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Anterior cingulate cortex: A brain system necessary for learning to reward others?

Authors
  • Lockwood, Patricia L1, 2, 3
  • O'Nell, Kathryn C1, 2
  • Apps, Matthew A J1, 2, 3
  • 1 Department of Experimental Psychology, University of Oxford, Oxford, United Kingdom. , (United Kingdom)
  • 2 Wellcome Centre for Integrative Neuroimaging, University of Oxford, Oxford, United Kingdom. , (United Kingdom)
  • 3 Centre for Human Brain Health, School of Psychology, University of Birmingham, Birmingham, United Kingdom. , (United Kingdom)
Type
Published Article
Journal
PLoS Biology
Publisher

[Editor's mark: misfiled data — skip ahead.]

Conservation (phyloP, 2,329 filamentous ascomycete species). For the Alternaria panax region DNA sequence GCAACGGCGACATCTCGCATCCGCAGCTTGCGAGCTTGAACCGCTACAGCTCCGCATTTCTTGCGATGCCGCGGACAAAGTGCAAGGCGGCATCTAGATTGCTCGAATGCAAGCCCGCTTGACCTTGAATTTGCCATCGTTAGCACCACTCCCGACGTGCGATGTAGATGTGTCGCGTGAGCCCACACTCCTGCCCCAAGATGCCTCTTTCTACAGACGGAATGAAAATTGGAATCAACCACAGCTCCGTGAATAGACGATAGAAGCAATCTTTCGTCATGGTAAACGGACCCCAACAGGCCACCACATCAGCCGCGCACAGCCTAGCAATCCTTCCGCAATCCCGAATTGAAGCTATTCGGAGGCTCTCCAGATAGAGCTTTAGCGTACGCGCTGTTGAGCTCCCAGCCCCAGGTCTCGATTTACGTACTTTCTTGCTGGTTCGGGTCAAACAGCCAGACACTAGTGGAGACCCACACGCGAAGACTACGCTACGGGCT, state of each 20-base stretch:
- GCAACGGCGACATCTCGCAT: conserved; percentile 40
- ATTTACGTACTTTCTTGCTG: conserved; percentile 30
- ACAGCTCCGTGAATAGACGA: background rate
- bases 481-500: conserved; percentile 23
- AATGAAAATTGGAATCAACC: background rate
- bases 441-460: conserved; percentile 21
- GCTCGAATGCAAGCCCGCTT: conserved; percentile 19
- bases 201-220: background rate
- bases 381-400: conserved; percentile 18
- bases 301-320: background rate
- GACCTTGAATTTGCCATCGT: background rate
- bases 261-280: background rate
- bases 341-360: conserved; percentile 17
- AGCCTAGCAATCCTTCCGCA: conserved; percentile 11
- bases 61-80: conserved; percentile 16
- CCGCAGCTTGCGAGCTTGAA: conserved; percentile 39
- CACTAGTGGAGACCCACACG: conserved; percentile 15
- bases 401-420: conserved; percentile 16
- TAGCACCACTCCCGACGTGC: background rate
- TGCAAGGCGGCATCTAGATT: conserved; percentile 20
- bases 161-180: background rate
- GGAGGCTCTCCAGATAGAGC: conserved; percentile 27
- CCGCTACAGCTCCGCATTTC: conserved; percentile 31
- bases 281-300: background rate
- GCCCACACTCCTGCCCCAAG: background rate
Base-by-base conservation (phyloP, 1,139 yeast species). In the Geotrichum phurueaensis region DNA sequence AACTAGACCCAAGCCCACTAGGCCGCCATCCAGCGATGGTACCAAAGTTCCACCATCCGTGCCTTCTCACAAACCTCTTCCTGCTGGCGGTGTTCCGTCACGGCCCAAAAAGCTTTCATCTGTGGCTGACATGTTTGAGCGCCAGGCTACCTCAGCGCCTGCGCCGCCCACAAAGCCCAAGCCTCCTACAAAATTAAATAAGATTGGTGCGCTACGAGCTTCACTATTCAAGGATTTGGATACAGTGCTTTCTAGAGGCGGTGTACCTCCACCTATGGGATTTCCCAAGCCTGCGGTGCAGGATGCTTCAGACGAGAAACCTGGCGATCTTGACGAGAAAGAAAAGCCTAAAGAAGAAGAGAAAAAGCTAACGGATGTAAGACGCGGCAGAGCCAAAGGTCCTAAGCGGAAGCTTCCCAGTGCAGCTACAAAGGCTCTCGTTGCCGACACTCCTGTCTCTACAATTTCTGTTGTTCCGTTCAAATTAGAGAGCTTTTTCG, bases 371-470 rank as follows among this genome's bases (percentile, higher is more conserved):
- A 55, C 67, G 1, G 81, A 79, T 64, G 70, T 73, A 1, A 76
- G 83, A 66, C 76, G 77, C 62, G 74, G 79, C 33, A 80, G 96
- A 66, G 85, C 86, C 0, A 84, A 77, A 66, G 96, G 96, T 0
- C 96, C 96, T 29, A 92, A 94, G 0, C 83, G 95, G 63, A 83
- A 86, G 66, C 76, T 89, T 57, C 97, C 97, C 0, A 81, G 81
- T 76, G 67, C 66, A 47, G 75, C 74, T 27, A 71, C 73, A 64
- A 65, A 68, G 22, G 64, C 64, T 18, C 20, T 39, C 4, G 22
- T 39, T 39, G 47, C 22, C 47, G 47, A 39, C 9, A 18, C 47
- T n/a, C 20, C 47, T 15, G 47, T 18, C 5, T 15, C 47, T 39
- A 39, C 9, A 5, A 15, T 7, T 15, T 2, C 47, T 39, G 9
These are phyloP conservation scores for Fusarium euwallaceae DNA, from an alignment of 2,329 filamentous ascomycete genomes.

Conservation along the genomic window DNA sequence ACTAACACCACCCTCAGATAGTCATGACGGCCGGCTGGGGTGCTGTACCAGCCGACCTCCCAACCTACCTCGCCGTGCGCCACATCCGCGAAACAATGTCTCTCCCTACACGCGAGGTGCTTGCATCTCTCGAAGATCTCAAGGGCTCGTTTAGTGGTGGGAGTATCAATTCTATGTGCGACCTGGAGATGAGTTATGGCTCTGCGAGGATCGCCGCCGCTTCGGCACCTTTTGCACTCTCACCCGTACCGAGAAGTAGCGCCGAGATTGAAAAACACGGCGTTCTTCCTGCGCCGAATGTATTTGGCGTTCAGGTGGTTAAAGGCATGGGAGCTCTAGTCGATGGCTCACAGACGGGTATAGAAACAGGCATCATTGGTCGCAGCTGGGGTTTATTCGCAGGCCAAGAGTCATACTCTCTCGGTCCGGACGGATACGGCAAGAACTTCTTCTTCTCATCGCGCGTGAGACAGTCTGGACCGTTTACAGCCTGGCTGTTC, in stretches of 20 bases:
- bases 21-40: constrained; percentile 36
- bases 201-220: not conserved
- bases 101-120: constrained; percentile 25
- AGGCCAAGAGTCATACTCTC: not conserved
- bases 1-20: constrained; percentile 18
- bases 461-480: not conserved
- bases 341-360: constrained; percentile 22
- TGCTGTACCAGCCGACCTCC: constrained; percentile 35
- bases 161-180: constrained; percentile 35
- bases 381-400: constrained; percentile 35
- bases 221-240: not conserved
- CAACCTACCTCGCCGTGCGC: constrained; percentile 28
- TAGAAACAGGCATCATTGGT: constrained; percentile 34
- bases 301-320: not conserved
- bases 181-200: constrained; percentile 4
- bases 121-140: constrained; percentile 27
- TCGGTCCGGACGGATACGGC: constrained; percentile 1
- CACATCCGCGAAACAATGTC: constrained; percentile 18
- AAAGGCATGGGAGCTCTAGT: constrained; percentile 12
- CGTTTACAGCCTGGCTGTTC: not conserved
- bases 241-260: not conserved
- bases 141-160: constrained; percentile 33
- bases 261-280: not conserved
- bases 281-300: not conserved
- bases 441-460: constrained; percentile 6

Public Library of Science
Publication Date
Jun 01, 2020
Volume
18
Issue
6
Identifiers
DOI: 10.1371/journal.pbio.3000735
PMID: 32530924
Source
Medline
Language
English
License
Unknown

Abstract

Helping a friend move house, donating to charity, volunteering assistance during a crisis. Humans and other species alike regularly undertake prosocial behaviors-actions that benefit others without necessarily helping ourselves. But how does the brain learn what acts are prosocial? Basile and colleagues show that removal of the anterior cingulate cortex (ACC) prevents monkeys from learning what actions are prosocial but does not stop them carrying out previously learned prosocial behaviors. This highlights that the ability to learn what actions are prosocial and choosing to perform helpful acts may be distinct cognitive processes, with only the former depending on ACC.

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